Debate: The Virtual World Has Become More Real Than the Physical

Debate: The Virtual World Has Become More Real Than the Physical

Payal Arora, Marcus du Sautoy, Tarun Khanna, Renata Lok-Dessallien, Pragya Sharma and Meredith Broussard moderated by Sanjoy K. Roy

The 14th Jaipur Literature Festival drew to a close with its traditional debate, which was far from traditional. It did take place at Diggi Palace but on the digitally recreated Front Lawn. The Virtual World Has Become More Real Than The Physical, proved a controversial topic in many ways.

Festival Producer and Moderator, Sanjoy K. Roy, revealed in his introduction that no one on the panel wanted to argue “For” this proposition. Every panellist was “Against” the motion. So, the session morphed into a fascinating think tank filled with agile minds instead.

Despite wide-ranging backgrounds in science, academia, anthropology, Artificial Intelligence, diplomacy, the corporate world and the arts, the panellists did converge. They foretold a bleak future unless we keep seeking and finding ways to collaborate coupled with our human ability for compassion, empathy and ethics, to be reflected in the virtual world we co-create.

Renata Lok-Dessallien has worked for the United Nations for 35 years throughout Africa and Asia. She warned that “We are at the cusp or beginning of a social emergency, not so far from the climate change emergency in proportions.” Humans are now spending an average of 40% of their time online, which is around a hundred days per year and is causing all sorts of problems, from anxiety, brain fog and sleeplessness, to more serious issues like depression and self-harm. Many have become aware that behind the scenes, of social media in particular, lies what she calls “the attention economy”. Also labelled “brain hacking,” what is terrifying is that “sometimes we are not aware of, or conscious of it. We are eroding our own independence, our sovereign agency.”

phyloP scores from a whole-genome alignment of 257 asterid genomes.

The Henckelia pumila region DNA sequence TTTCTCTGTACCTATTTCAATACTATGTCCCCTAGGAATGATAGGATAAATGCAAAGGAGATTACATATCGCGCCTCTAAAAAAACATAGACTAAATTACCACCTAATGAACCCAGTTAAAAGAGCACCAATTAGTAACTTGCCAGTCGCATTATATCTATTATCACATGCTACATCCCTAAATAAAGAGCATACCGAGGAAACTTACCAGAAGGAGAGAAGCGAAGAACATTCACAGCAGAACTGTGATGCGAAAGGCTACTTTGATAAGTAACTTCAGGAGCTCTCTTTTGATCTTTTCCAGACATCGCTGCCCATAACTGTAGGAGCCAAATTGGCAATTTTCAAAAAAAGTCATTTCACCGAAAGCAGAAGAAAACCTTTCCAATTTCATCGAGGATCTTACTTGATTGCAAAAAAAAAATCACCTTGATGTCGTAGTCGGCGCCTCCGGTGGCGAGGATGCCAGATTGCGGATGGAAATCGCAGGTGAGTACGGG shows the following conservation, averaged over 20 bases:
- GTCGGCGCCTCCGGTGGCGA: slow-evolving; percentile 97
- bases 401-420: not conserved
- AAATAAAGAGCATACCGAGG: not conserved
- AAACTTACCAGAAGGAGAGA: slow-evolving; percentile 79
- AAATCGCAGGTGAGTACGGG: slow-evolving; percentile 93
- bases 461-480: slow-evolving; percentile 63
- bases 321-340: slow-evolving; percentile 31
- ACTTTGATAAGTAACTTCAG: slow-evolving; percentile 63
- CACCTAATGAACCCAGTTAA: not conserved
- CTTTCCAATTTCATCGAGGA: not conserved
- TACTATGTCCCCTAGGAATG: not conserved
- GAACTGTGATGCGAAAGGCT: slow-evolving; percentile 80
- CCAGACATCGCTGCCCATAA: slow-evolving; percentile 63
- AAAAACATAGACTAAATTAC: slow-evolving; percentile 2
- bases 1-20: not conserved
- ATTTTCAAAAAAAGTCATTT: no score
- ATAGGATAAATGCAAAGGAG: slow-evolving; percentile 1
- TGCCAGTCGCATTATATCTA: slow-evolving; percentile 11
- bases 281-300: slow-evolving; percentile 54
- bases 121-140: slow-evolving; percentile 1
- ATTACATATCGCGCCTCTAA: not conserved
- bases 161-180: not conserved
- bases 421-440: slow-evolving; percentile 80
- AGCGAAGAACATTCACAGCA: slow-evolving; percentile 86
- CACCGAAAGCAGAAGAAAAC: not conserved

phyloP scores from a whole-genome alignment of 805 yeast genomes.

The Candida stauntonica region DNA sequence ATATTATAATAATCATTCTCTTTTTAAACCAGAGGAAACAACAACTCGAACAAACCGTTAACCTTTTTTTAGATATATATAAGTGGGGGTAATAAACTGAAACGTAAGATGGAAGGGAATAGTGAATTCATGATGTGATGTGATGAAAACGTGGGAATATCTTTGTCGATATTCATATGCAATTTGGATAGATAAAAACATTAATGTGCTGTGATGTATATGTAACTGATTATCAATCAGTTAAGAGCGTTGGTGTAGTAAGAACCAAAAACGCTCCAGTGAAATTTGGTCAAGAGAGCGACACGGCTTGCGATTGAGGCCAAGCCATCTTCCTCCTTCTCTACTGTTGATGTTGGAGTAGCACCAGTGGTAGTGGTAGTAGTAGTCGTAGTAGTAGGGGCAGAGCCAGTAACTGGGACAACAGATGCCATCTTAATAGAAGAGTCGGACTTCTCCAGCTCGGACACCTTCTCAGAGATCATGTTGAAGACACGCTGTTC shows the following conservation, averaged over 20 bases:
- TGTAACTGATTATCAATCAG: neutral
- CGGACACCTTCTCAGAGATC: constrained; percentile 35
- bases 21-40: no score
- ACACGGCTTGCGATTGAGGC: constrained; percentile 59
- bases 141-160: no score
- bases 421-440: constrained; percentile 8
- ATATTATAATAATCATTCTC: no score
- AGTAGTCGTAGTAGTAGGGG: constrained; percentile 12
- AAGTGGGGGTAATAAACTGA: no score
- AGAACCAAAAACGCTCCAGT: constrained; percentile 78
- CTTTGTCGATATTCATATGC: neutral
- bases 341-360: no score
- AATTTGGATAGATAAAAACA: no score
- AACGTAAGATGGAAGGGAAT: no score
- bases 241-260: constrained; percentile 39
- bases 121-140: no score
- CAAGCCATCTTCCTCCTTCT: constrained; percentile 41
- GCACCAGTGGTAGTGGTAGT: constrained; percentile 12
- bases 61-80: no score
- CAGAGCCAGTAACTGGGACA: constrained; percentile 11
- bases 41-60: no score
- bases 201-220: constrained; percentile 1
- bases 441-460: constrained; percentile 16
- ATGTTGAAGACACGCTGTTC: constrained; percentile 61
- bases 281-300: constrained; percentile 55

Based in Cambridge, Massachusetts, author and entrepreneur Tarun Khanna has been a Professor at Harvard for 25 years. Having recently worked on a project for African entrepreneurs, the academic group enlisted “very positive and real action” in 34 out of the 54 African countries. However, the six-week course took somewhere between six and nine months to get off the ground because the real world “wouldn’t allow the virtual to get into the swing of things.” Having worked mostly with the US, India and China, “I guess I got seduced into thinking that we are now in a completely new technology-enabled era, but it occurs to me that for maybe 6.5 billion of the 8 billion people in the world, I don’t think the virtual is real at all.”

Digital anthropologist and author Payal Arora shone a light on this issue too. “The problem is that while we are very much in agreement, we continue to design without including what I call ‘the marginalised majority,’ which is the billions of people who are not at the centre. We don’t humanise a lot of the low income, marginalised…entire groups of people, which are the norm. So we are the exceptions to the rule.” When looking to the future, she called hers, “a leap of faith that I believe there’s going to be a positive end, because I can’t afford to be a pessimist.”

“The idea that the virtual world would be better than the real world is part of an idea that I call techno-chauvinism. It’s a kind of bias that says that technology is superior,” stated Meredith Broussard, Associate Professor at New York University and respected author. “In fact, technology is a blunt instrument, and there are all kinds of inequalities embedded in the technologies that we use.” She went on to describe a chilling problem with a current system, “It is racist [as] people with darker skin don’t get recognised by the exam proctoring system, or they get flagged more for cheating.” Such ethical problems are not uncommon in the virtual world, where “hierarchies of privilege are built-in and what they’re doing is, they’re duplicating the world as it is right now. We should develop technologies that lead us to a more ethical, more just, more equitable world.”